Perhaps you are called upon as a staff member or volunteer to help in a major disaster, or you find yourself at the scene of an accident where people are hurt. Perhaps you are a teacher or health worker talking with someone from your community who has just witnessed the violent death of a loved one. This guide will help you to know the most supportive things to say and do for people who are very distressed. It will also give you information on how to approach a new situation safely for yourself and others, and not to cause harm by your actions.
Psychological first aid has been recommended by many international and national expert groups, including the Inter-Agency Standing Committee (IASC) and the Sphere Project. Psychological first aid is an alternative to psychological debriefing. In 2009, the World Health Organization's (WHO) mhGAP Guidelines Development Group evaluated the evidence for psychological first aid and psychological debriefing. They concluded that psychological first aid, rather than psychological debriefing, should be offered to people in severe distress after being recently exposed to a traumatic event.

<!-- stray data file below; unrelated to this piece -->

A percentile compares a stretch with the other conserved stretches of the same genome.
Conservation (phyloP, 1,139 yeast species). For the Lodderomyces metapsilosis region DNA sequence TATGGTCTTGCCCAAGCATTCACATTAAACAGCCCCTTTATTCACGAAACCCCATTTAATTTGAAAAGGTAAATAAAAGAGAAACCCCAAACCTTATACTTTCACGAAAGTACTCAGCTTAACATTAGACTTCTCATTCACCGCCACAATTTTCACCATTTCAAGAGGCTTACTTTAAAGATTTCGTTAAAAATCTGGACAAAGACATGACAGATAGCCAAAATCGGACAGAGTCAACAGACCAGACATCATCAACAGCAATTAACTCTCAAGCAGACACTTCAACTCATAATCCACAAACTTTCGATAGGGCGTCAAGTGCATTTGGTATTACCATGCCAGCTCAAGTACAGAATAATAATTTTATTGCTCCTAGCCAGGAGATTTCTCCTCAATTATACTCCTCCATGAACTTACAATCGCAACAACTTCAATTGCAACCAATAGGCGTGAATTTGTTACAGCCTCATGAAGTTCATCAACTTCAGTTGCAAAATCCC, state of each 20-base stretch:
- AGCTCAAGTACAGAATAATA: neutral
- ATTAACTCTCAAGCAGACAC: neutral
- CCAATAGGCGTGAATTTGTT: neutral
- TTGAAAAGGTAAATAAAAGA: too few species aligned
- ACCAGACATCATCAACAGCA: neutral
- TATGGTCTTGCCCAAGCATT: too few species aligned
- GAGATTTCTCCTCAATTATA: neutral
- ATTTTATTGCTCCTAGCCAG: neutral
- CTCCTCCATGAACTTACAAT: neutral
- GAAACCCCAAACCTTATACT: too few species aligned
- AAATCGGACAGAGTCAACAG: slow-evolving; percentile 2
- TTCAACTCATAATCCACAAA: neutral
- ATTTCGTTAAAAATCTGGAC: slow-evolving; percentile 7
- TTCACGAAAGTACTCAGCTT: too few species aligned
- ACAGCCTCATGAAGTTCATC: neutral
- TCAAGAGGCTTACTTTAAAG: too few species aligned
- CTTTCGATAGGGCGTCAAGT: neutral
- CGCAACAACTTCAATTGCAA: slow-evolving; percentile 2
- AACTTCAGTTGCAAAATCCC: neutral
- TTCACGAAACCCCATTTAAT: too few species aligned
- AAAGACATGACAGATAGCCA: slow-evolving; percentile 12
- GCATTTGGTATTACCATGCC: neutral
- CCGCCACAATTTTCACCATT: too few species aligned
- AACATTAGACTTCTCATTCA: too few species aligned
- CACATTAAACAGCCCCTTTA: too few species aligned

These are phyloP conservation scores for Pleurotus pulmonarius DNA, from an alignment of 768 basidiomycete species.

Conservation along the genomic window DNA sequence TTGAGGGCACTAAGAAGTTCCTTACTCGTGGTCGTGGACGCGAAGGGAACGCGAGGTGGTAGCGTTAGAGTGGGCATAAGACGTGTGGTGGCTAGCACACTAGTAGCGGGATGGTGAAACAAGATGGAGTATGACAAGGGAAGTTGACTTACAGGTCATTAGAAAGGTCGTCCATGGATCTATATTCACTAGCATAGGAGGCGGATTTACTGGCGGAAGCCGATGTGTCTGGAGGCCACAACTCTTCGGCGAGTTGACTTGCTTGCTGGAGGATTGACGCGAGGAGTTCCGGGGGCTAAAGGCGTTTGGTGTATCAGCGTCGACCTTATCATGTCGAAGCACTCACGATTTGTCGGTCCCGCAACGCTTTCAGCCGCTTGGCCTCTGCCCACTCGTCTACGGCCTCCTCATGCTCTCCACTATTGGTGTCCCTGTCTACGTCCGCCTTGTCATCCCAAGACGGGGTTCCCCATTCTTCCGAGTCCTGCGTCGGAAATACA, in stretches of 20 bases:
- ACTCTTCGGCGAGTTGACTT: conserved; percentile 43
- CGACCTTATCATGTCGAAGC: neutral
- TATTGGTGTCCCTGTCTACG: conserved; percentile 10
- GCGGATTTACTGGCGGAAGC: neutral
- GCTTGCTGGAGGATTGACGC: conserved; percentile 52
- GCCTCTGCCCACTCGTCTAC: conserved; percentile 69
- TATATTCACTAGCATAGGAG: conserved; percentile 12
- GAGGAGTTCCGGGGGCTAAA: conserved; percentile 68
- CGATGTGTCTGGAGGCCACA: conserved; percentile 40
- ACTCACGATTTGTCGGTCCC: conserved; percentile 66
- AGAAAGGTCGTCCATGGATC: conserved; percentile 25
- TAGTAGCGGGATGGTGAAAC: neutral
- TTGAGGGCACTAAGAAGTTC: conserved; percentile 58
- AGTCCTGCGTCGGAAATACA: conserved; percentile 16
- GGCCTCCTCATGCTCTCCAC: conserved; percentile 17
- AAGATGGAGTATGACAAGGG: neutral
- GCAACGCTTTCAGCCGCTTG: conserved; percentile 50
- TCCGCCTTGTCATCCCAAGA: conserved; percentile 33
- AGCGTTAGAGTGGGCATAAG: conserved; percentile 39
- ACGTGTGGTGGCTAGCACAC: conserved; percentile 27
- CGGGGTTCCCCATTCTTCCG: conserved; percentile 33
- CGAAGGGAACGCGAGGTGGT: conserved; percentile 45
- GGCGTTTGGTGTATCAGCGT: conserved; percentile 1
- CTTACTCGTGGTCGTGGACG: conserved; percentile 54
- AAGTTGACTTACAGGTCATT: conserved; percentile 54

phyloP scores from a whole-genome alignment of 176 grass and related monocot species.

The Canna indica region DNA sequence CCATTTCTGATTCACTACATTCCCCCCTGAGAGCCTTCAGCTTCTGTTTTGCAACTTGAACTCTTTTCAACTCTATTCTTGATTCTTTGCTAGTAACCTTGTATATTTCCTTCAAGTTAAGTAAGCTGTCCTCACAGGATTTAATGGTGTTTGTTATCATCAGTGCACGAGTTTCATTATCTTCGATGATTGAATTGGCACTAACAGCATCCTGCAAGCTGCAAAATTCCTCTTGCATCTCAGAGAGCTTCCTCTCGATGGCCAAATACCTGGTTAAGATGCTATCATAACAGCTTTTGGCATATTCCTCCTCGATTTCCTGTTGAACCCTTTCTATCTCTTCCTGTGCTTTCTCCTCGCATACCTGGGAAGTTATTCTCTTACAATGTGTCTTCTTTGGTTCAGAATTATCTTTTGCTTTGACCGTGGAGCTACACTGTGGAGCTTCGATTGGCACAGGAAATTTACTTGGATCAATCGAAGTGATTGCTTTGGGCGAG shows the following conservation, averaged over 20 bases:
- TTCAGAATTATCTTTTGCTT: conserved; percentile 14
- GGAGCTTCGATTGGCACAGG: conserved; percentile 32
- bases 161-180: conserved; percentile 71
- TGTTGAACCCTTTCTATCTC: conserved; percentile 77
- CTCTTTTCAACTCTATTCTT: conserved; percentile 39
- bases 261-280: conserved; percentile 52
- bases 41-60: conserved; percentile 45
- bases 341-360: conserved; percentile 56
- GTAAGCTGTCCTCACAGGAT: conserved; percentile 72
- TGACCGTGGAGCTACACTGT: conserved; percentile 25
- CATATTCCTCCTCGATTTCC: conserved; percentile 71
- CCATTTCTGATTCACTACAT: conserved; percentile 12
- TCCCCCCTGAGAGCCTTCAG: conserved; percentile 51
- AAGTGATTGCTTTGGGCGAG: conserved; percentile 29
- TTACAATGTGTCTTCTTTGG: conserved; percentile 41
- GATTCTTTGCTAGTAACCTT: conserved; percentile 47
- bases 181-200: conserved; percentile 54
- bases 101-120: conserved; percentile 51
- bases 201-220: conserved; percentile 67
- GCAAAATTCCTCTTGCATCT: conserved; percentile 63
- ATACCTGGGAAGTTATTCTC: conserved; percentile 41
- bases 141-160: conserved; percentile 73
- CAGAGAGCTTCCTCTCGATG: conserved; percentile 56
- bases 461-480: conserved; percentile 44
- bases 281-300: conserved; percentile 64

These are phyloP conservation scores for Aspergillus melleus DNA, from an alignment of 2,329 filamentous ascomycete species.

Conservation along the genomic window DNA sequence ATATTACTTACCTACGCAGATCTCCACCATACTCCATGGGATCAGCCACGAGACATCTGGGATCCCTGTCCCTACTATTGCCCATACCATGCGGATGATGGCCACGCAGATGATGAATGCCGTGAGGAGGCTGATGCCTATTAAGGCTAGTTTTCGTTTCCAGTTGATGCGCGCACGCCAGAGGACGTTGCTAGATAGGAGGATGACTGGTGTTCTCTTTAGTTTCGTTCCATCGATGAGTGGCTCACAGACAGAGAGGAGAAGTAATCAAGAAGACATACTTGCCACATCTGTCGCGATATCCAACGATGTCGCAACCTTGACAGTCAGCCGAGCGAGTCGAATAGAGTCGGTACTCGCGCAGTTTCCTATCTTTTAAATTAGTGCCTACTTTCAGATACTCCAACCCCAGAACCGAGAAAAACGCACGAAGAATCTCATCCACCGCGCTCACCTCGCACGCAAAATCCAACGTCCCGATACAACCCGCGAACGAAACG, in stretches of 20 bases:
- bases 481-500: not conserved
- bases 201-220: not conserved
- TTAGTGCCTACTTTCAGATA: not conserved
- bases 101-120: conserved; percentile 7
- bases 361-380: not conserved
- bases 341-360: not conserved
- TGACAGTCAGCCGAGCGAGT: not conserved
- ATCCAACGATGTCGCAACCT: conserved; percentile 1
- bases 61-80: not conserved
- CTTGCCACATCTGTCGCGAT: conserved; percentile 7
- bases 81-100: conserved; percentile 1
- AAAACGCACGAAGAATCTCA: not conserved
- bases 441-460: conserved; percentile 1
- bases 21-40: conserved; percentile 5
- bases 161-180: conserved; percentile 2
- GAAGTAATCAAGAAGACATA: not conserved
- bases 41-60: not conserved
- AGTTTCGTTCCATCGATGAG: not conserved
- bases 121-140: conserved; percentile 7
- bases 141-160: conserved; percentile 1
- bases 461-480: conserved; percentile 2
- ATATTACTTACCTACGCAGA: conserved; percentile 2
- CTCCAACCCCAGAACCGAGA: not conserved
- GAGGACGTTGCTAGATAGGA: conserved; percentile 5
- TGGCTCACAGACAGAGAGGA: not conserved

This guide was developed in order to have widely agreed upon psychological first aid materials for use in low and middle income countries. The information we have given here is a model only. You will need to adapt it appropriately to the local context and the culture of the people you will help.
This guide - endorsed by many international agencies - reflects the emerging science and international consensus on how to support people in the immediate aftermath of extremely stressful events.